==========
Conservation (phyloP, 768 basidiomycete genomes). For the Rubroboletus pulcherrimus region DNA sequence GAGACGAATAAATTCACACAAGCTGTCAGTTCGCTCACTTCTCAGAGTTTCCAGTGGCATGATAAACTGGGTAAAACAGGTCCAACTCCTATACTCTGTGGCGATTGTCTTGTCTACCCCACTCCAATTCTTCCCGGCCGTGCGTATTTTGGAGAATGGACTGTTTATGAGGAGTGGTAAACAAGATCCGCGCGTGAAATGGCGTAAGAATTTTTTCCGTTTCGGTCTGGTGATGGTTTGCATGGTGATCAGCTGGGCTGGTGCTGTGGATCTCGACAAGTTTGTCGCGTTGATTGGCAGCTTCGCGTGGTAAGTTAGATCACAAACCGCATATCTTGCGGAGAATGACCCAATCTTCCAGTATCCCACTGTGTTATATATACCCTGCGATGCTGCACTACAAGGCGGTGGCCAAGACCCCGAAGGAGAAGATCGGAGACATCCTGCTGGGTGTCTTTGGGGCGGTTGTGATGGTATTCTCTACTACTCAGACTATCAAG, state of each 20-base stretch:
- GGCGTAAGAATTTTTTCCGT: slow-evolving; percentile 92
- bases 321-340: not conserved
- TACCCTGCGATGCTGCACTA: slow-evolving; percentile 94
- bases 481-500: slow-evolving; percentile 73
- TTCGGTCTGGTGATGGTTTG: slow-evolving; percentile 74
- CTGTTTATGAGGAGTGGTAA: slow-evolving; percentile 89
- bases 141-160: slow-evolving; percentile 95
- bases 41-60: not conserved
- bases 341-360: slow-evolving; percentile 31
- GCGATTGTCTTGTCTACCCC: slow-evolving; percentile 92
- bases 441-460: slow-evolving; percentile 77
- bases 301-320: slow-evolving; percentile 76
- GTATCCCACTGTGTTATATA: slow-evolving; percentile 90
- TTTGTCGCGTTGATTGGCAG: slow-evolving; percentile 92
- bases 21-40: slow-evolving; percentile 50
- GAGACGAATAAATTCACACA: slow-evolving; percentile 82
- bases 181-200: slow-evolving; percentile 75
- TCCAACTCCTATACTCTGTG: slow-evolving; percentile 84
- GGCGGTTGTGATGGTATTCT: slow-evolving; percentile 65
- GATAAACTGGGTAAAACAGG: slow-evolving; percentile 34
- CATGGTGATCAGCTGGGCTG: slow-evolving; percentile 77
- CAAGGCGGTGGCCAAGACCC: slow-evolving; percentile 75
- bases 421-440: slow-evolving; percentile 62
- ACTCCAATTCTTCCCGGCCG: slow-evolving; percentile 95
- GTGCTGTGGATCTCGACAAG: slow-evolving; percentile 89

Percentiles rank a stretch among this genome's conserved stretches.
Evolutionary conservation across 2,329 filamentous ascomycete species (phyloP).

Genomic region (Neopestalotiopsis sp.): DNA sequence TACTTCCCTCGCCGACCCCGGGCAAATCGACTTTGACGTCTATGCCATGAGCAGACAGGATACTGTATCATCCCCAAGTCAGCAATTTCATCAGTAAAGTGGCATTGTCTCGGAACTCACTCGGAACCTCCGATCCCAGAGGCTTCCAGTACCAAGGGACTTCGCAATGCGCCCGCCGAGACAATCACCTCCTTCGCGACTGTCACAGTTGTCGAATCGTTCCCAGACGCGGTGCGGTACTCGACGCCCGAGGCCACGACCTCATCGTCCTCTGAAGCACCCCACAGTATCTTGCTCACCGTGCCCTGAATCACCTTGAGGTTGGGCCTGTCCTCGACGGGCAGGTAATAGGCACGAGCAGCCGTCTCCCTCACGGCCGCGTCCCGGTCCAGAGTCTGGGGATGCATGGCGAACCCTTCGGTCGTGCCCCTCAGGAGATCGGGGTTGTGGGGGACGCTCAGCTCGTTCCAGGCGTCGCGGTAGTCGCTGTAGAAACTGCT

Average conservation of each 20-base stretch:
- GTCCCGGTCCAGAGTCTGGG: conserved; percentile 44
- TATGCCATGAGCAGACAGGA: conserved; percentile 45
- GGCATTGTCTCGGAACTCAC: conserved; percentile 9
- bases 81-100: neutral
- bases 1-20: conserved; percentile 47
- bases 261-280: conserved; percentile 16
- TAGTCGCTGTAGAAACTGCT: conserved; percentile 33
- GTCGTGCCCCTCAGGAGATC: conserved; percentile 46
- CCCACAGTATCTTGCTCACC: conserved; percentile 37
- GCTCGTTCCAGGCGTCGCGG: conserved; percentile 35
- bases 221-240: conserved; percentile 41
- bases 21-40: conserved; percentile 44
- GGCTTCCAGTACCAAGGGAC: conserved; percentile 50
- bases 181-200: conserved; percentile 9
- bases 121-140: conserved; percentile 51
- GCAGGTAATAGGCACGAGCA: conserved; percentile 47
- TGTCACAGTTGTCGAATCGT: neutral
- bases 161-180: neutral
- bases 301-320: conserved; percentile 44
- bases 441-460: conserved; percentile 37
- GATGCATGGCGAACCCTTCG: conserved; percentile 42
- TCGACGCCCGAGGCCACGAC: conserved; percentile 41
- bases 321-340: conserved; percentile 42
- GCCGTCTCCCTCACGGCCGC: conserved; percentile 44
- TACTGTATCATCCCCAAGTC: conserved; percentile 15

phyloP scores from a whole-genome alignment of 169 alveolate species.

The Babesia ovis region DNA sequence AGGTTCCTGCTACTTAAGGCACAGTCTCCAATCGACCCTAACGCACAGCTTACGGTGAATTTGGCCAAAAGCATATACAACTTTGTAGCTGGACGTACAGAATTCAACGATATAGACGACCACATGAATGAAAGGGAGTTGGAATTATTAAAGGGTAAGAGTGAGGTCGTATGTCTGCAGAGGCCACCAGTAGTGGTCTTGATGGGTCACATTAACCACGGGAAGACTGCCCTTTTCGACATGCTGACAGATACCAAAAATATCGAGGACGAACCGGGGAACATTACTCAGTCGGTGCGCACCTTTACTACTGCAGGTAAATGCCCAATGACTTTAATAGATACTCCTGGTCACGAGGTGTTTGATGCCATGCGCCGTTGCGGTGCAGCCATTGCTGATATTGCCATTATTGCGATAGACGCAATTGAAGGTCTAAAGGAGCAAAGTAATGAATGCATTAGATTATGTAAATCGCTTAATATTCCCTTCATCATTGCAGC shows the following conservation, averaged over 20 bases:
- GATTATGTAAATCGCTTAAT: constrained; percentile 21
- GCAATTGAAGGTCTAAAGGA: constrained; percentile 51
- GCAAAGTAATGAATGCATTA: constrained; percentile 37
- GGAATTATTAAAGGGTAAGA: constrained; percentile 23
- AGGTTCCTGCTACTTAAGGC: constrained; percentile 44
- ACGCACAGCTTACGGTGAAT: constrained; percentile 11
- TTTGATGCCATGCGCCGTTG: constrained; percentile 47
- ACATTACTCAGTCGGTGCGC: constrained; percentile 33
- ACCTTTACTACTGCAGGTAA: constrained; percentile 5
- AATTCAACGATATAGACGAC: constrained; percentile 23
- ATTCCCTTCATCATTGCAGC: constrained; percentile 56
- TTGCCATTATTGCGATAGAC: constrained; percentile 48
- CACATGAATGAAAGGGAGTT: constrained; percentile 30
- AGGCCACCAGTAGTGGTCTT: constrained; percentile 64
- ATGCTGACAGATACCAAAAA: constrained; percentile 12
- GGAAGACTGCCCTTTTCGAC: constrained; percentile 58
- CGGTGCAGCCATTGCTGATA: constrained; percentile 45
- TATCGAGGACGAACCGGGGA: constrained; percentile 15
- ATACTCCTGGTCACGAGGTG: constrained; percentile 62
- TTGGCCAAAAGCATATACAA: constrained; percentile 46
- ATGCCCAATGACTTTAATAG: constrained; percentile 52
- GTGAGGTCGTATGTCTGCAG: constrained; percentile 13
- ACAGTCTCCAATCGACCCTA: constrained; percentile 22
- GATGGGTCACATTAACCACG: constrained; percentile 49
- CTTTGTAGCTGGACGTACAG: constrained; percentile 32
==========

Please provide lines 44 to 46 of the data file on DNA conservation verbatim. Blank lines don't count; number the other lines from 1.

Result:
- bases 181-200: conserved; percentile 9
- bases 121-140: conserved; percentile 51
- GCAGGTAATAGGCACGAGCA: conserved; percentile 47